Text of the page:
Profile Image

Gyeong Mee Yoon

Botany and Plant Pathology 

  • Assistant Professor
765.496.1843
765.494.0363
Lilly Hall Room B-474

Dr. Yoon’s research interest lies in understanding of the molecular mechanisms of the key steps in the phytohormone ethylene biosynthesis and its signaling pathway using the model plant Arabidopsis thaliana. The gaseous hormone ethylene regulates many important plant growth and developmental processes, including fruit ripening, seed germination, nodulation, senescence and response to a variety of developmental and environmental stresses.

 

Two main research projects are currently under way in the lab. First is to investigate the molecular mechanism regulating protein turnover in ethylene biosynthesis. Specifically, we are aiming to understand the molecular mechanism which controls the protein turnover of the 1-aminocyclopropane-1-carboxylic acid synthase (ACS), a key enzyme in the ethylene biosynthesis and the Ethylene Overproducer 1 (ETO1)/ETO1-like (EOL) proteins, ubiquitin ligases that target a subset of ACS for degradation. Secondly, we are focusing on the elucidation of the roles of Constitutive Triple Response 1 (CTR1), a Raf-like protein kinase that acts as a negative regulator, in the ethylene signaling pathway. Ethylene is perceived by receptors that reside at the endoplasmic reticulum membrane (ER) and negatively regulate the ethylene response pathway; this negative regulation is relieved upon binding of ethylene to the receptors. While the elements in the ethylene signaling pathway have been identified, the detailed mechanisms underlying their function and several fundamental questions still remain to be explored. Among many remaining questions, our lab is interested in exploring following questions: 1) how do the ethylene receptors activate CTR1 in the early step of the ethylene signaling pathway?; 2) how does the ethylene response induced by EIN2, the positive regulator in the pathway, is turned off in the nucleus?; 3) and what are the roles of CTR1 other than phosphorylating EIN2 at the ER? We use the combination of biochemistry, genetics, cell biology and molecular biology approach to address these questions.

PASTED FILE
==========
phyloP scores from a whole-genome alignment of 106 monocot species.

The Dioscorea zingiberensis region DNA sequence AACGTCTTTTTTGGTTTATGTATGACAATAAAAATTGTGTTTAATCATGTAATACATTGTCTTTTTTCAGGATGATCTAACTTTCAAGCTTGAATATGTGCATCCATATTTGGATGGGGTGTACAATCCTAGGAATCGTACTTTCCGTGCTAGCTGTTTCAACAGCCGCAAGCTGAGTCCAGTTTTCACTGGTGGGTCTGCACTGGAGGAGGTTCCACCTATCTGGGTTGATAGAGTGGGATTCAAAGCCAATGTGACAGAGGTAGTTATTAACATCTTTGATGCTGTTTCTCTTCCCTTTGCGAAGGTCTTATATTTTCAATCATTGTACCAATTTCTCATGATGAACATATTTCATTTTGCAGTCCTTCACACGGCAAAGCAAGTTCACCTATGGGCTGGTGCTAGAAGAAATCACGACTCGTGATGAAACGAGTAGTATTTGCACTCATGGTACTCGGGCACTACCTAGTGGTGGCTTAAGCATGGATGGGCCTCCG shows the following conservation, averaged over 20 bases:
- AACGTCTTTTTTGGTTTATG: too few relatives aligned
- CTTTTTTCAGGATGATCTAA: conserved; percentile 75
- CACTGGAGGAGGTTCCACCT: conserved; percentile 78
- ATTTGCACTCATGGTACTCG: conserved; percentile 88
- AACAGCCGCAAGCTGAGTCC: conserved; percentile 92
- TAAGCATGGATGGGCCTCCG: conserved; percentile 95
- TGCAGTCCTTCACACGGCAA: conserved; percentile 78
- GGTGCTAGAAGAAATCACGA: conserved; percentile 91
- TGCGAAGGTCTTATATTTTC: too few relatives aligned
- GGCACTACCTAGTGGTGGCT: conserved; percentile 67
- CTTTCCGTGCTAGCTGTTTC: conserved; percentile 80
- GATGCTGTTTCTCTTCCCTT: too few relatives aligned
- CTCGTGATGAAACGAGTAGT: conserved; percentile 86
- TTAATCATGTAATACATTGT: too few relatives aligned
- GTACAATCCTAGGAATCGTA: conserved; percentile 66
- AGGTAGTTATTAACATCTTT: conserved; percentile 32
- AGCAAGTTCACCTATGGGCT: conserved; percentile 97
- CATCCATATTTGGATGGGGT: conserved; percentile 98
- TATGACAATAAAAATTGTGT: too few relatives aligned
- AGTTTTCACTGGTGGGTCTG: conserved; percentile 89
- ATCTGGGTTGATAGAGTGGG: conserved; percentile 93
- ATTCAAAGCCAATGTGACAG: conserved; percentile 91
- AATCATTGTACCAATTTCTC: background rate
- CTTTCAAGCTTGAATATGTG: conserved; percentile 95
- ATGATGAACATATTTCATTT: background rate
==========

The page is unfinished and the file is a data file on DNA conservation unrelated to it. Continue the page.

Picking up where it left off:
Selected Publications

Yoon, G., & Kieber, J. (2013). 14-3-3 regulates 1-aminocyclopropane-1-carboxylate synthase protein turnover in Arabidopsis. Plant Cell, 25, 1016-1028.

Yoon, G., & Kieber, J. (2013). ACC as a signaling molecule in plants. AoB PLANTS, Plt017do:1093/aobpla/plt017.

Yoon, G., & Kieber, J. (2013). ACC synthase and Its cognate E3 ligase are inversely regulated by Light. Plant Signaling & Behavior, 8(23), e26478.

Guo, F., Yoon, G., & McCubbin, A. (2013). PiSCP1 and PiCDPK2 localize to peroxisomes and are involved in pollen tube growth in petunia inflata. Plants, 2(1), 72-86.

Ju, C., Yoon, G., Shemansky, J., Lin, D., Ying, Z., Chang, J., . . . Chang, C. (2012). CTR1 phosphorylates the central regulator EIN2 to control ethylene hormone signaling from the ER membrane to the nucleus in Arabidopsis. Proceedings of National Academy of Science, 109(47):19486-9112.

Harpaz-Saad, S., Yoon, G., Mattoo, A., & Kieber, J. (2012). The formation of ACC and competition for SAM. Annaul Plant Reviews: The Plant Hormone Ethylene.

Skottke, K., Yoon, G., Kieber, J., & Delong, A. (2011). Protein phosphatase 2A controls ethylene biosynthesis by differentially regulating the turnover of ACC synthase isoforms. PLoS Genetics, 7, e1001370.

Yoon, G., Dowd, P., Gilroy, S., & McCubbin, A. (2006). Calcium-Dependent Protein kinase isoforms have distinct functions in pollen tube growth, including regulating pol. Plant Cell, 18(4), 867-878.

Lee, S., Yoon, G., Rho, E., Moon, E., & Pai, H. (2006). Functional characterization of NtCDPK1 in tobacco. Molecular and Cells, 21, 141-146.

Lee, S., Cho, H., Yoon, G., Ahn, J., Kim, H., & Pai, H. (2006). Interaction of NtCDPK1 calcium-dependent protein kinase with NtRpn3 regulatory subunit of the 26S proteasome in Nicotiana tabacum. Plant Journal, 33, 825-840.

Botany and Plant Pathology, 915 West State Street, West Lafayette, IN 47907 USA, (765) 494-4614

© 2016 Purdue University | An equal access/equal opportunity university | Integrity Statement | Copyright Complaints | Maintained by Agricultural Communication

Trouble with this page? Disability-related accessibility issue? Please contact us at agweb@purdue.edu so we can help.

Sign In